Jim Lange: Yeah, as you had mentioned, even people investing in, let’s say, Vanguard or a particular mutual fund does worse than the index or the mutual fund because of the emotional buying decisions. I’m still trying to pick up some additional income for our retirees, and I know one of the areas that you like to talk about is Social Security, so I was wondering if you could tell some of our listeners some of the strategies that you like for people who are approaching retirement or retired, and what they should be thinking about and when they should be thinking about Social Security, and perhaps maybe the different cases of if they are single and if they are married.
Julie Jason: Okay. Now, Social Security, I have to say, is something that is not as easy as it looks, and I hate to say this, but individuals really have to call up the Social Security department and look at a couple of different scenarios. So, if they want to retire at the age of 62 or 65 or put if off until later, what they can do is, they can do a break-even analysis, and there is a tool on the Social Security website that allows you to do that. So, you can actually model out when would be a good time to take Social Security, and the theory is the longer you wait, the higher the payment, and all of these numbers are run based on actuarial assumptions, so they turn out to be, if you live long and you started at 62, you will get more Social Security benefits than if you waited and lived a short life. Now, I suppose the other thing to point out is that if somebody is divorced and has been married for more than ten years and not remarried, people tend to forget that there may be a benefit for a divorced person that they could look up. But Social Security, surprisingly, is not as simple as it should be, and there I really caution people to just take their Social Security number to the Social Security office and get advice for their particular situation.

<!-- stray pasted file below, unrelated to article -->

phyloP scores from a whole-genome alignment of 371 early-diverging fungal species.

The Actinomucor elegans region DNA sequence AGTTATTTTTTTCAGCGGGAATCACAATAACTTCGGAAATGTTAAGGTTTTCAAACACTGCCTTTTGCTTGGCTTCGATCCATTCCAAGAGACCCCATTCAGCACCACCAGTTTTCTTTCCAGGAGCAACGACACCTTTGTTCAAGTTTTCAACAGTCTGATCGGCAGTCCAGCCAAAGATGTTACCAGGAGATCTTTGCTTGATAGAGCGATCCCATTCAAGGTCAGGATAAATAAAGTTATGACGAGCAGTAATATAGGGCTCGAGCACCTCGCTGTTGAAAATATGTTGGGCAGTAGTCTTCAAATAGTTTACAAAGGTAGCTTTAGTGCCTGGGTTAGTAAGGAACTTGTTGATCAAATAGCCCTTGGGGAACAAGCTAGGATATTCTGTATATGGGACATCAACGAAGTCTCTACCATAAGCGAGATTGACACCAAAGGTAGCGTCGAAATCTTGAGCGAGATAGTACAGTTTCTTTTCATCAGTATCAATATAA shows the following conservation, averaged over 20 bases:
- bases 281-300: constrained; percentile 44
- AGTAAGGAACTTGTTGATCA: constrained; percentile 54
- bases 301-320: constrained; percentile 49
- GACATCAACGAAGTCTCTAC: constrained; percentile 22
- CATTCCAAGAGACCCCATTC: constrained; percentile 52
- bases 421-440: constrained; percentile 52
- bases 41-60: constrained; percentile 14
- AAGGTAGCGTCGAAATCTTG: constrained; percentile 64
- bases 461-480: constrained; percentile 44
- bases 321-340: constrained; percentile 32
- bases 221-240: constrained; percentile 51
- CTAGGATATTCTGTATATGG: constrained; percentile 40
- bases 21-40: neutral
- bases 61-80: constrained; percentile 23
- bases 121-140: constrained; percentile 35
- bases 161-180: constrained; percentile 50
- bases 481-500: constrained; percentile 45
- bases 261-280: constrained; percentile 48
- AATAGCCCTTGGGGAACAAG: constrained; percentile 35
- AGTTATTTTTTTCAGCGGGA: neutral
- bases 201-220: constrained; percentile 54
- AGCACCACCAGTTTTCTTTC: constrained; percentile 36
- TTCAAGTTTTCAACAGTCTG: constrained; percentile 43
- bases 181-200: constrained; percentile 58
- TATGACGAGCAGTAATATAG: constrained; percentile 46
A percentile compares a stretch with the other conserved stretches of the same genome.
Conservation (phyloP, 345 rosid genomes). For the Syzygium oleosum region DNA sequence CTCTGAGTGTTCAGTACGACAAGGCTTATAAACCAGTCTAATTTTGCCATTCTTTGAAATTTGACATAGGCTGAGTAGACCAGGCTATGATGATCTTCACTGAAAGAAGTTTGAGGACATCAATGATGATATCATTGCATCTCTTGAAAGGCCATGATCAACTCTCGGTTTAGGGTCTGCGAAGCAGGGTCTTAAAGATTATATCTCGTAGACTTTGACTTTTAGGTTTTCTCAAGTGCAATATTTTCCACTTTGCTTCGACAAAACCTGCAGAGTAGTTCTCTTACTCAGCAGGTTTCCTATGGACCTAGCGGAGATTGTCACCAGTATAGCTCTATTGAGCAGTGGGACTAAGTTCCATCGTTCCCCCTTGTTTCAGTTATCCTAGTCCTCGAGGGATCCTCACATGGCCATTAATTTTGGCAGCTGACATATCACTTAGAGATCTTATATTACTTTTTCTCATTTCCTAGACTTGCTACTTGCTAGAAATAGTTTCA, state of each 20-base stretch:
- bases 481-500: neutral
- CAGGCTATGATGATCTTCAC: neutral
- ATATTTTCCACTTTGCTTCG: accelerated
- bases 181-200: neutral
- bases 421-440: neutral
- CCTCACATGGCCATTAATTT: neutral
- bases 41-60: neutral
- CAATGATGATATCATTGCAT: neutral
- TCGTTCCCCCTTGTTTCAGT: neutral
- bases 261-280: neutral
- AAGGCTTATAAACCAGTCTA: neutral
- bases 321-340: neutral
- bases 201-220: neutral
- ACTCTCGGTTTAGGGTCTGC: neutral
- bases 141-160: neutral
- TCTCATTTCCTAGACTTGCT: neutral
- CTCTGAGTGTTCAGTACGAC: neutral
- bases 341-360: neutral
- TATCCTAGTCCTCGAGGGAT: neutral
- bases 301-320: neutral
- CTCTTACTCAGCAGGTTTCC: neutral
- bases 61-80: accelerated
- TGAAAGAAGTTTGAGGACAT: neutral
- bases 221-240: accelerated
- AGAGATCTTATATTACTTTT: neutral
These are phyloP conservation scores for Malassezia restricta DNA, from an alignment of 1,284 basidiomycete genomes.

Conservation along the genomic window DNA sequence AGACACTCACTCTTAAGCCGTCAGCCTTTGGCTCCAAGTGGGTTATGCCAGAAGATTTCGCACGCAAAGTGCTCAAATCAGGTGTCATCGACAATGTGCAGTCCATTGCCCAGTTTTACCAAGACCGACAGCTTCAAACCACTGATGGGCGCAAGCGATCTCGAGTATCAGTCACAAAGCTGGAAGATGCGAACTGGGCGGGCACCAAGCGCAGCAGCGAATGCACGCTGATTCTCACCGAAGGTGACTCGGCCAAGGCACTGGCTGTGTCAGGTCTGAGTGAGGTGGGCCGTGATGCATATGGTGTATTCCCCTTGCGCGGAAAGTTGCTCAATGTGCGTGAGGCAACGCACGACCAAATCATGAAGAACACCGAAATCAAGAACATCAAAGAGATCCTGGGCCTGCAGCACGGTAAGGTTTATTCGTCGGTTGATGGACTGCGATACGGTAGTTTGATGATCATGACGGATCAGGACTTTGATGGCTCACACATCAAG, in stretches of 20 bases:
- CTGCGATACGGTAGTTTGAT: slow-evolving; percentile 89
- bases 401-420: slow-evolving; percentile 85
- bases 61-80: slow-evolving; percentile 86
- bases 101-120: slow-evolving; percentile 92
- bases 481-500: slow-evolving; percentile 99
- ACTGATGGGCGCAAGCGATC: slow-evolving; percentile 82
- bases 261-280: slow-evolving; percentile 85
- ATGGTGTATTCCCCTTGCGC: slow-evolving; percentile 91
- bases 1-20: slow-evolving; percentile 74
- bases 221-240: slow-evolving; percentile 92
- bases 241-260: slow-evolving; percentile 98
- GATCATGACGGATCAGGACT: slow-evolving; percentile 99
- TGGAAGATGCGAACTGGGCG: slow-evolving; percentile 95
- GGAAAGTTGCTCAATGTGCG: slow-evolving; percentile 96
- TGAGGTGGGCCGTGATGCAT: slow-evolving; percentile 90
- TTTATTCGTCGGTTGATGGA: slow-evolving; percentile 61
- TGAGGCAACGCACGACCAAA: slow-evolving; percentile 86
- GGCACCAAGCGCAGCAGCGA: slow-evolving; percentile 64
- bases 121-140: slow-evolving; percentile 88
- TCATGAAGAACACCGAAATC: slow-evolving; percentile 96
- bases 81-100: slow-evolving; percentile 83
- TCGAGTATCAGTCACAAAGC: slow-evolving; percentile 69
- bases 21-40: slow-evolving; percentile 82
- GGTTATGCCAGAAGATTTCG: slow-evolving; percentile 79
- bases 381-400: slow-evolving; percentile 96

Nevin Harris: Alright, Julie and Jim. We’re gonna take a quick break. When we come back, we’ll continue this conversation. I want to remind our listeners though out there that we are live tonight, so if you have any thoughts and you want to chime in, you can give us a call at (412) 333-9385. We’ll be right back in a minute with Julie Jason and Jim Lange on the Lange Money Hour.
Nevin Harris: Hello there, and welcome back to the Lange Money Hour. This is Nevin Harris, and I’m here with Jim Lange and Julie Jason, author of The AARP Survival Guide.
Jim Lange: And Julie, I would agree with you that the number of years you expect to live is an important variable in deciding when to take Social Security. And I do want to get to the issue of if you are married, but there’s one other thing that I’d be interested in your opinion on, and this actually is not an original idea. This came from Larry Kotlikoff. Larry Kotlikoff is an economist at the University of Boston, and we were talking about the same type of idea, that is, if you take it early and you live a long time, and let’s say the break even number of years is something like 82 or 83 and you live until you’re 95, you would’ve been much better off if you had waited until age 70, but if you die early, you have been better off taking the money early and enjoying the use of the money, and I was having a similar conversation with Larry Kotlikoff and Larry, this was live right on the radio. He didn’t even say “Jim.” He said, “Lange, quit thinking like an actuary!” And I said, “Oh, sorry, sorry!” and he said, “The idea is, you don’t want your clients to ever run out of money or be uncomfortable when they’re old. You’re better off waiting because that guarantees you the future income. If you die early, you’re dead! It doesn’t matter!” So, there are different ways of looking at it!
Julie Jason: I love that, I love that.
Jim Lange: Yeah, I thought that was pretty good. But I will tell you that I have found, in practice, that that is a fairly tough sell. When somebody has been expecting to take Social Security, and even if they weren’t gonna take it early, if they were expecting to take it at 66, and they come in and I say, “Hey, look, you know, you look great. You don’t have cancer. You don’t have health. Your weight’s appropriate. Your parents lived well into their nineties. If you do, you’re likely to end up much better off by waiting,” and that’s a little bit of a tough sell. They usually want to take it earlier.
Julie Jason: Yeah, I’ve noticed that as well, and again, it comes back down to cash flow. If other money is there, enough to support people in their lifestyle needs, than delaying Social Security is really the best course of action.
Jim Lange: Yeah, and I sometimes split the baby a little bit. I’m a little bit reluctant for people who have nothing but IRA money to have to withdraw IRA money and pay income taxes on it while they are deferring their Social Security.